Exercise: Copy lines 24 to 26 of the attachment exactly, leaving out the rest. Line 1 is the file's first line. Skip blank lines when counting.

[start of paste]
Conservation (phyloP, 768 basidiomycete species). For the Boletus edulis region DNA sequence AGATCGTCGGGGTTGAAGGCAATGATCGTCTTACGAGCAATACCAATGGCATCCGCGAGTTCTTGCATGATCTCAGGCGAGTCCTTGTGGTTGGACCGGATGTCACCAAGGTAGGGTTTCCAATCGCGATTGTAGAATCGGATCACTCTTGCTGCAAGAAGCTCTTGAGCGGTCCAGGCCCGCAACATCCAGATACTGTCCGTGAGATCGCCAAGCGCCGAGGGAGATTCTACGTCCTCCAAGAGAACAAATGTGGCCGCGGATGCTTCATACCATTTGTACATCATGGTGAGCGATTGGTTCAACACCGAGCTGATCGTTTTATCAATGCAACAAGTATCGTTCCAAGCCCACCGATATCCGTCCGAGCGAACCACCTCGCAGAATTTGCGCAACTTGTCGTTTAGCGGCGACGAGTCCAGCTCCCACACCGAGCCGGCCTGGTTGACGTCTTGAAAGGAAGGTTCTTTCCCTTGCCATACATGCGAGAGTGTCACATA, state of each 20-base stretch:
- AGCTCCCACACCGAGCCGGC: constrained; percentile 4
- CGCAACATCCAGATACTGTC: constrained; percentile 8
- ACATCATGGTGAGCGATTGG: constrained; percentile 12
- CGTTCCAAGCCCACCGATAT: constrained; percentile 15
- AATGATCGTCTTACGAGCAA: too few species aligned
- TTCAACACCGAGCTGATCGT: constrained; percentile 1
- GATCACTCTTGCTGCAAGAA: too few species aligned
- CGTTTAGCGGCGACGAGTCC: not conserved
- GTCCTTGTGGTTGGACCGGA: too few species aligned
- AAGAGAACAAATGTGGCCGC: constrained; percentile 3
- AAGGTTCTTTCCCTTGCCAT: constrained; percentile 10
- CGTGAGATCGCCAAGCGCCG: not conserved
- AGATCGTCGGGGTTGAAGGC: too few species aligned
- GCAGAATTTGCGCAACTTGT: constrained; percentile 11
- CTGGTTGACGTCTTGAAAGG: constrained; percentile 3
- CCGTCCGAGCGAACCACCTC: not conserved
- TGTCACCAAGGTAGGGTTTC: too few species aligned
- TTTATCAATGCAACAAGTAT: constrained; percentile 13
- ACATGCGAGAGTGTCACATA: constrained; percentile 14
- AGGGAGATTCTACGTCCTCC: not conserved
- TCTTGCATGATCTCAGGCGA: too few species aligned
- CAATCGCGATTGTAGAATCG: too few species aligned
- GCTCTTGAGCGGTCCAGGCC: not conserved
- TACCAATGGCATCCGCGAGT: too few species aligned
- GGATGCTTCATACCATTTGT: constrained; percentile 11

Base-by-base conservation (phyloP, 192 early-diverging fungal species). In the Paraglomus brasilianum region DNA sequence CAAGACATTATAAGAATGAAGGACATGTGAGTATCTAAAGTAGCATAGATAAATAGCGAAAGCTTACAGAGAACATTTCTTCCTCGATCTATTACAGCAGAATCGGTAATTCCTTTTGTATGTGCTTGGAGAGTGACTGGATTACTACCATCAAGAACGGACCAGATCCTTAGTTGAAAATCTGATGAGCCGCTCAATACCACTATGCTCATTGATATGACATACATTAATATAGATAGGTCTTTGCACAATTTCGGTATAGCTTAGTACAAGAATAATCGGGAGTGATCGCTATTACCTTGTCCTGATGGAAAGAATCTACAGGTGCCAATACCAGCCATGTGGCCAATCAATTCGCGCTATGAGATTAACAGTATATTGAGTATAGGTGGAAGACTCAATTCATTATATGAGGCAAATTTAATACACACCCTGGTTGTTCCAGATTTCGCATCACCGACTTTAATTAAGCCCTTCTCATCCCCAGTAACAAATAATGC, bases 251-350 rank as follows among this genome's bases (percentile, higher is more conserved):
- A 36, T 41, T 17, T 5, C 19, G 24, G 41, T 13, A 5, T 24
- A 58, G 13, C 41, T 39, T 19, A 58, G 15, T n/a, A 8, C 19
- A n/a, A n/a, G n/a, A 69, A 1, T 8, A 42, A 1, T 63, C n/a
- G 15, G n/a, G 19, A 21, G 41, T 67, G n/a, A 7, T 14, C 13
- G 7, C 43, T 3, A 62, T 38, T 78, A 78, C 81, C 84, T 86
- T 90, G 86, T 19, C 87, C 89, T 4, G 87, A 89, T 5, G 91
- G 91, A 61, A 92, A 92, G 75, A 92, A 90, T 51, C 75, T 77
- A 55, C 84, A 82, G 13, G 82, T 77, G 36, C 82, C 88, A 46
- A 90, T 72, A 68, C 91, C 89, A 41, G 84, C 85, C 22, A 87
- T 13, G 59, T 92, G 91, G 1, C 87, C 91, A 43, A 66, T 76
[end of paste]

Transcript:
- GCTCTTGAGCGGTCCAGGCC: not conserved
- TACCAATGGCATCCGCGAGT: too few species aligned
- GGATGCTTCATACCATTTGT: constrained; percentile 11